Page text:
Building a community: the Irish Food Bloggers Association

Irish Food Bloggers AssociationBelatedly, my presentation from the IFBA launch at Savour Kilkenny‘s FoodCamp. I thought, on the eve of our second launch in Dublin (come meet us in L. Mulligan Grocer tomorrow night, Saturday 6 November!), it might be a suitable time to let you know the thinking behind Kristin and I setting up the IFBA.

I first got interested in blogs around 2003, using coffee breaks in my then job to read new online food sites like Chocolate and Zucchini, and 101 Cookbooks. Not long after that, in 2004, I moved to New Zealand with the man I used to refer to the Boyfriend, now the Husband. I was far from family and friends and, in the days before Skype, Facebook and Twitter, it was easy to feel a little cut off. After a serious accident in early 2005 – I got run down by a courier truck in Auckland – a broken collarbone meant that I couldn’t work. But I could type and my techie friend back in Ireland decided it was time to get my long talked about food blog up and running.

Bibliocook wasn’t very easy to set up initially. It was still early days for many blog platforms, there was no way of networking through Facebook and Twitter and few places to go for information on things like photographing food.

At the time, there were no other Irish food blogs that I knew of and few New Zealand ones but I gradually got to know other food bloggers. People like Barbara from Winos and Foodies and Bron Marshall became online friends and they gave me a sense of connection and a sense of place in my new home. I also got the feeling – very exciting for a long-time food lover – that I’d just joined in this world wide conversation about food.

I have to say, in the early days my readers were mainly my family – when I got the first comment from someone who wasn’t related to me I danced!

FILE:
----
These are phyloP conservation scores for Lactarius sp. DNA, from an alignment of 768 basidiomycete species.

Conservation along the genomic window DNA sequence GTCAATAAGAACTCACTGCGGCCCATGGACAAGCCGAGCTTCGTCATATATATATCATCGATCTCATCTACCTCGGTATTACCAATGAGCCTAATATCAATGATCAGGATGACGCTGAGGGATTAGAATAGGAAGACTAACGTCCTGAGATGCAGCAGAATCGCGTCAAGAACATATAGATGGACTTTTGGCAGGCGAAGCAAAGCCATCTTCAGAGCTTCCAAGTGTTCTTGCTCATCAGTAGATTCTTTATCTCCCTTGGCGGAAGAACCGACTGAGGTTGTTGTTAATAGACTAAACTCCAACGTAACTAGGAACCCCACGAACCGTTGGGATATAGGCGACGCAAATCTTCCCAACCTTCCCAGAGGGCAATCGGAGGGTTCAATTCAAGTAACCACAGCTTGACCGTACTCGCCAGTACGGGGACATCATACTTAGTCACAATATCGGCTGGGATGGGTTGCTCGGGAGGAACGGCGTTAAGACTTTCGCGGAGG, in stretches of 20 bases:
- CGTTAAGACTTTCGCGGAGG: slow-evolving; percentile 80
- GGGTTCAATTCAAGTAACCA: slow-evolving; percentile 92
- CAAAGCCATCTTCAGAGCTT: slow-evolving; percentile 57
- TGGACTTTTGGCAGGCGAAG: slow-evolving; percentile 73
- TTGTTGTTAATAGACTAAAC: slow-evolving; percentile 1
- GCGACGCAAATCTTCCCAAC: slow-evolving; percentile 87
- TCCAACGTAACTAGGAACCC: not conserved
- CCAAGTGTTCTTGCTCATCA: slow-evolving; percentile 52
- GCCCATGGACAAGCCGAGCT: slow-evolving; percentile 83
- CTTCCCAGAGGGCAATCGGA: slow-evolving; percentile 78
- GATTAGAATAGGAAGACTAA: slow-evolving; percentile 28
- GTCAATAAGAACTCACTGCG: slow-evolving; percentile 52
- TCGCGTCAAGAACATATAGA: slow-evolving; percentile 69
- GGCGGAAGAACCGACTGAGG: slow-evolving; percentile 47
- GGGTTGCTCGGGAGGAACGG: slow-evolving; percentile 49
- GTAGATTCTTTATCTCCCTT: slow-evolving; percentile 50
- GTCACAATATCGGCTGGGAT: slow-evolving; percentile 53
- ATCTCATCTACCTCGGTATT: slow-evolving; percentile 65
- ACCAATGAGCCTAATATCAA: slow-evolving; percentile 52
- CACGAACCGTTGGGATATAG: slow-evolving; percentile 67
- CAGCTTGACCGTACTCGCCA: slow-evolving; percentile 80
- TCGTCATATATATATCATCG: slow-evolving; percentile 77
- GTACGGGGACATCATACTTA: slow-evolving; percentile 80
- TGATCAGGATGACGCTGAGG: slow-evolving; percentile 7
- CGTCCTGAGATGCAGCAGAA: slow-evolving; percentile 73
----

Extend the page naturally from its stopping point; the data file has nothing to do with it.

Despite moving continents and more than a few houses, leaving Dublin and my job to move to the cottage and hit the freelance market, through bringing up chickens, turkeys and a toddler, I’ve stuck around ever since. I’ve been amazed and delighted at the growth of food blogging in Ireland but it was only when Donal Skehane of Good Mood Food, and Bord Bia organised a get together that I realised just how many people were out there.

As I live in the middle of nowhere, North Cork and work mainly from home as a journalist and broadcaster, blogging is a way for me to connect with the world and – or so I tell myself as I spend half a morning on FoodFight – it’s also my job!

But that’s virtual life and what I loved about the blogger meet up in Dublin was the opportunity to put faces to the names, have REAL conversations and break bread with all these kindred spirits, which included Kristin of Dinner du Jour. Inspired by that day, I organised a bloggers country outing to meet Margaret O’Farrell’s free range pigs at Oldfarm in North Tipperary. Again, it was a chance to sit and chat and laugh and photograph and – yes – eat with like minded people, which again included Kristin.

As it happened, Kristin had picked up a chance tweet from Imen at I Married an Irish Farmer and I was having an email conversation with Damien Mulley, the person behind, about the same thing: setting up a community or association of food bloggers in Ireland

So, one day I made a date to call Kristin about a food idea I had only to discover that she was already thinking along the same lines. So, in late August, we set up the Irish Food Bloggers Association…and now it’s also your story!



Food writer. Broadcaster. Blogger. Author. Married to Eight Degrees Brewing. Member of the Irish Food Writers' Guild, founder of Irish Food Bloggers Association and co-author of Sláinte: The Complete Guide to Irish Craft Beer & Cider (New Island)